Charity-funded sensory projector improves mobility of child cancer patients

Patients receiving cancer treatment at Staffordshire Children’s Hospital at Royal Stoke are benefitting from a cutting-edge interactive sensory projector thanks to charity funding.

Following a grant from UHNM Charity, patients on the Children’s Oncology Unit are seeing their mobility improved during treatment as a result of using the equipment.

The omiVista Mobii 3 projects interactive sensory content including games and moving imagery onto flat surfaces such as the floor and tables.

Patients interact with this content through touch- either with hands or feet.

Julie Eaton, Children’s Oncology Clinical Nurse Specialist at Staffordshire Children’s Hospital at Royal Stoke, which is part of University Hospitals of North Midlands, said: “Some of our treatment affects the tendons in patient’s legs and can lead to painful mobility issues. Patients can lose the ability to walk and can even become bedridden.

“However we’re now seeing massive improvements in the mobility of patients who use the projector. The range of games and activities not only stimulate and entertain patients, but encourage them to exercise and move from crawling, to walking to jumping.

“It’s being utilised on toddlers right up to early teens. Our patients are more likely to engage with the content on this than listen to a physiotherapist asking them to do exercises, it’s physio that’s fun.”

The projector is fully portable and can be wheeled into different cubicles on the Unit.

It can also be utilised by the hospital’s teachers and play specialists as an educational tool for inpatients.

One of the patients to benefit from the new equipment is Wyatt Forster.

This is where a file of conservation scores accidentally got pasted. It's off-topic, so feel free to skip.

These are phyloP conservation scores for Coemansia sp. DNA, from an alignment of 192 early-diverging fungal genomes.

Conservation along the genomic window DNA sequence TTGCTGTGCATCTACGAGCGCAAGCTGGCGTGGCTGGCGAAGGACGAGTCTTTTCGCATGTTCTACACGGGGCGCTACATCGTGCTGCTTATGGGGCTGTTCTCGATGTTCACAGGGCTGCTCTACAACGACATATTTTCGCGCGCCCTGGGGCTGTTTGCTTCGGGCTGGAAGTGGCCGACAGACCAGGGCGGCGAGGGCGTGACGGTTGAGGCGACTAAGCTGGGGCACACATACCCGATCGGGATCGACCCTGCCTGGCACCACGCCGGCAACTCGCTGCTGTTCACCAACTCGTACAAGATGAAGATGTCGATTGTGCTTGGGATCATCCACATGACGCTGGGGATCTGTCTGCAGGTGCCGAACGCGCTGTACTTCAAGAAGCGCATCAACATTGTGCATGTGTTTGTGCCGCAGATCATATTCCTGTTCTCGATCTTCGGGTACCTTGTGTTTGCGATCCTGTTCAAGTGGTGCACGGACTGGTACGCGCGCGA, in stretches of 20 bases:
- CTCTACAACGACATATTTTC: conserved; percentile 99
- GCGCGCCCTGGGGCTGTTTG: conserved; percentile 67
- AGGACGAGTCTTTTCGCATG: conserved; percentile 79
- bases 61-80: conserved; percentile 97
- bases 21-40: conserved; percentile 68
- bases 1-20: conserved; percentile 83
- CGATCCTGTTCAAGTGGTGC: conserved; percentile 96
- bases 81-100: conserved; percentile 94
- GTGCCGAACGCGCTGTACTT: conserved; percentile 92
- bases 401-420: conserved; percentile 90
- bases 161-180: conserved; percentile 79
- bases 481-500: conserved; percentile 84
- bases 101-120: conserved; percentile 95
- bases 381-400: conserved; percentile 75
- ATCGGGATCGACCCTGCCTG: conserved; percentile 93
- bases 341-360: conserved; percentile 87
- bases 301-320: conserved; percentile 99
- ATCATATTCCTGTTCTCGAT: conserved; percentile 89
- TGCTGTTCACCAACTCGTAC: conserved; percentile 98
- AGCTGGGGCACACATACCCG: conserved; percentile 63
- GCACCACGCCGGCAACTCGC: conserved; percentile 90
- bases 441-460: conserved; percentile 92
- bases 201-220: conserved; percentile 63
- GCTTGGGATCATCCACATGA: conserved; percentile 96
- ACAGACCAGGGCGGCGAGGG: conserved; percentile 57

The three-year-old from Waterhayse was diagnosed with acute lymphoblastic leukaemia in July 2022, a type of cancer that affects white blood cells.

Mum Rhiannon Forster said: “I was first alerted to Wyatt when he became increasingly lethargic. After weeks of antibiotics from the GP didn’t work, he was sent for a blood test to Staffordshire Children’s Hospital at Royal Stoke which told us what he’s got. During his treatment he unfortunately caught a fungal infection at home which meant his chemotherapy had been on hold for a while whilst he fought that, but thankfully he’s now well enough for it to resume.

“The care here has been fantastic, I cannot fault anybody. For example, I had a nurse take the time out of her busy day to sit with me and hold me as I cried as I shaved off Wyatt’s hair off because he was pulling it out. It’s been amazing here, every time we’ve needed anything they’ve got it.”

She added: “I think the projector is super- I want one for my house! When Wyatt was first diagnosed he was bedridden for months and months and lost the ability to walk. All the muscles in his legs had gone, he had gone super skinny. The only part of his body that was big was his belly and that was due to the size of his liver with the fungal infection. But thanks to this projector we’ve got him back walking again. At first he could only crawl, but his mobility improved a lot and he was soon walking with a frame, then unaided.

“To everybody that’s supported UHNM Charity and enabled the Unit to buy this equipment I want to say thank you, you’ve done amazing job. I was so inspired by the work of the Charity that I even decided to donate toys to the playroom for other kids. I would love to climb a mountain or do something else for UHNM Charity, but at the moment I have other priorities but am looking for something I could do. My husband is also planning a Snowdon climb in the summer with friend for the Charity.”